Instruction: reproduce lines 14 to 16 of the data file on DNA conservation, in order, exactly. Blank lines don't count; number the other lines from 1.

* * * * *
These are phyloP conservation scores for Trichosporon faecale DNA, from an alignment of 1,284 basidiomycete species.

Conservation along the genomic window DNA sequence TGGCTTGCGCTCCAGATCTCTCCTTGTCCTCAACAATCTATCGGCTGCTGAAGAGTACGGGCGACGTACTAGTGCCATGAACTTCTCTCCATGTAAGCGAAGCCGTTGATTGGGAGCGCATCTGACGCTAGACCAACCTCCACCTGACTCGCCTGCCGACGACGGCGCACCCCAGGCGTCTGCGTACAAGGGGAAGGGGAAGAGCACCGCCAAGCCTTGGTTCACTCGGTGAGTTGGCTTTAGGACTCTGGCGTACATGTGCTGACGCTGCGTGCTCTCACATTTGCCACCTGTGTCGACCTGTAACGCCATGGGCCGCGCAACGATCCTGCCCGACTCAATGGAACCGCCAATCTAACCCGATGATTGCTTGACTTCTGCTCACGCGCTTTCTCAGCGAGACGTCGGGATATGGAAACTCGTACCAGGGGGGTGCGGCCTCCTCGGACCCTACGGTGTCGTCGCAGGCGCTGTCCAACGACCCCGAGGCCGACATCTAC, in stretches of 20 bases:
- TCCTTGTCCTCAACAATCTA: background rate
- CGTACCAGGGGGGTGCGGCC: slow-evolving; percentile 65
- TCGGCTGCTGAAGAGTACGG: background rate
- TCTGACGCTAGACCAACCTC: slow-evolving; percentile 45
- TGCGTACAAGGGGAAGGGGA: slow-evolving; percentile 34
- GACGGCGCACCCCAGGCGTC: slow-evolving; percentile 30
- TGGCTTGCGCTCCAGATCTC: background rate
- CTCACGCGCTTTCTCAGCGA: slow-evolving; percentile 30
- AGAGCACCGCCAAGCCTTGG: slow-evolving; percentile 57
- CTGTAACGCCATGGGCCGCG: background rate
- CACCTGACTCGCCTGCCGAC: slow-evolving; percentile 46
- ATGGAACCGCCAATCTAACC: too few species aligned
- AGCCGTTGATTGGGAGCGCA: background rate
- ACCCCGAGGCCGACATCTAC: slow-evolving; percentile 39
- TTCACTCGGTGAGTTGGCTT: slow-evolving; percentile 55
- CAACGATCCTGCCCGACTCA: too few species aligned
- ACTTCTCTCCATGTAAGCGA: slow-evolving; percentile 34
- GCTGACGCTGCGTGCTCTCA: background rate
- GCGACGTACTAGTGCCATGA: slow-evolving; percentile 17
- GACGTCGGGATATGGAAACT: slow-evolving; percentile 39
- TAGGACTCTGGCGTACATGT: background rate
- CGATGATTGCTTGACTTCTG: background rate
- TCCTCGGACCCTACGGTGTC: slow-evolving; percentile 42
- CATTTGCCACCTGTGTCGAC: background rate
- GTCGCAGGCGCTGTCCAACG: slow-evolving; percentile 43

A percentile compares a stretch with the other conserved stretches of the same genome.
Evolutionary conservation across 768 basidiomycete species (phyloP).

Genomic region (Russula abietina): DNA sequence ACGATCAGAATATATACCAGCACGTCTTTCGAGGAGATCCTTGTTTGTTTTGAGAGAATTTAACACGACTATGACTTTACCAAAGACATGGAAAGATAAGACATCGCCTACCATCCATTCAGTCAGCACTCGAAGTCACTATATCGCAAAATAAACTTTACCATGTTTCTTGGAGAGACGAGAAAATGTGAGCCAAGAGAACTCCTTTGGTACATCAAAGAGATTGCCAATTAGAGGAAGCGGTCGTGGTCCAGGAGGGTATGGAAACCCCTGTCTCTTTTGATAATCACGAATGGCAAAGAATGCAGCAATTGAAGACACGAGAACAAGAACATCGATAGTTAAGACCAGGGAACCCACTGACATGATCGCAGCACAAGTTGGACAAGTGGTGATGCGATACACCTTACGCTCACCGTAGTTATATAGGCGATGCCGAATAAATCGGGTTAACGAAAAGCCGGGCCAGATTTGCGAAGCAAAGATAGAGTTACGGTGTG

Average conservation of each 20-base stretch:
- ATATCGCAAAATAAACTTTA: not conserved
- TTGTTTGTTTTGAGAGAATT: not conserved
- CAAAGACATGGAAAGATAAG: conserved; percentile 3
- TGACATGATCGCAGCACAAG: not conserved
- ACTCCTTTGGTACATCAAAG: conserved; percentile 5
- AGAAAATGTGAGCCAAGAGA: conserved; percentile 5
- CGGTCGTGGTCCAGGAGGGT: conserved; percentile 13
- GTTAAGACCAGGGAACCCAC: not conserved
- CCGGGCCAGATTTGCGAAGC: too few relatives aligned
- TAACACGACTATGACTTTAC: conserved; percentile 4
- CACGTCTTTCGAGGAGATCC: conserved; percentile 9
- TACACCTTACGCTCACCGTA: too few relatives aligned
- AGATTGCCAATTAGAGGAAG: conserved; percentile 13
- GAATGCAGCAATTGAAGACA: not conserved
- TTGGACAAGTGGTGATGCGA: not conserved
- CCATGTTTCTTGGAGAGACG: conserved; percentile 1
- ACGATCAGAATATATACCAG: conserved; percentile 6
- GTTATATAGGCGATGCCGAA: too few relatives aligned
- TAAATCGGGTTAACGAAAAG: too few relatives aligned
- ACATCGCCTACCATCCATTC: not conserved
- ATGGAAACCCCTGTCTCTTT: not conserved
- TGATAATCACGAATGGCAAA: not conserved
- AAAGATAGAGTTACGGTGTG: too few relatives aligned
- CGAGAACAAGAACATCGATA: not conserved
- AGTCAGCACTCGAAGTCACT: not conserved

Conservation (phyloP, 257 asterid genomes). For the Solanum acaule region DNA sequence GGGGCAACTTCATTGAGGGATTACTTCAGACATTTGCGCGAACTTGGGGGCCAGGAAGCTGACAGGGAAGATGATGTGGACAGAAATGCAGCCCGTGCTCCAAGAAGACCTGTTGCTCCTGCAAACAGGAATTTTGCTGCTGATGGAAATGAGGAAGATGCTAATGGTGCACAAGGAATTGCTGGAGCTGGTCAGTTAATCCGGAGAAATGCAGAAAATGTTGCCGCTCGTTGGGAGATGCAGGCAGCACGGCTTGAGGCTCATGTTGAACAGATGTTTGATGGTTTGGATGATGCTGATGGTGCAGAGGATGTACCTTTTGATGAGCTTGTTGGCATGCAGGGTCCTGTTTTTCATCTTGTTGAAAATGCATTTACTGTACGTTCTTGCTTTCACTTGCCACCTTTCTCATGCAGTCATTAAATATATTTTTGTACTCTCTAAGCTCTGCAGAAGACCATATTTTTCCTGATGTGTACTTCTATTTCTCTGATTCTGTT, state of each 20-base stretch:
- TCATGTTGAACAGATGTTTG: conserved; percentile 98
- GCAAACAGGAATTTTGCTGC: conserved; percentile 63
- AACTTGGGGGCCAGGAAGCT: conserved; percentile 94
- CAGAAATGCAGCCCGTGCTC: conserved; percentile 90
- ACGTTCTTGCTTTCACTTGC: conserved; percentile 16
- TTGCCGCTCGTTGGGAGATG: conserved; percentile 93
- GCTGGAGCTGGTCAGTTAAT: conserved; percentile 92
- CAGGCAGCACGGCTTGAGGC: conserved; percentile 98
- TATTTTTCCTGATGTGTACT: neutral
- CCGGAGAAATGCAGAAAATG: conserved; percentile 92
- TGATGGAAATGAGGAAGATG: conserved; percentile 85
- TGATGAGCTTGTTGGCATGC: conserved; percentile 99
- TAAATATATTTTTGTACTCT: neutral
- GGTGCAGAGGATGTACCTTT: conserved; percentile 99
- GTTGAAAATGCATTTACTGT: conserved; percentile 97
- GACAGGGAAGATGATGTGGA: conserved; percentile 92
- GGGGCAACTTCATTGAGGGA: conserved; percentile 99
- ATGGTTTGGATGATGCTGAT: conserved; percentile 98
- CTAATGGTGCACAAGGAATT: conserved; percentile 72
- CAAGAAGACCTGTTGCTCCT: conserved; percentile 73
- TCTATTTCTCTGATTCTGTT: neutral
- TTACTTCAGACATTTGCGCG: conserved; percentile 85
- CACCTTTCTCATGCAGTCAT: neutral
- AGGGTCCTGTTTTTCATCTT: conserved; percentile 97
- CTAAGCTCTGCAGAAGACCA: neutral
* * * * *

- ATGGAACCGCCAATCTAACC: too few species aligned
- AGCCGTTGATTGGGAGCGCA: background rate
- ACCCCGAGGCCGACATCTAC: slow-evolving; percentile 39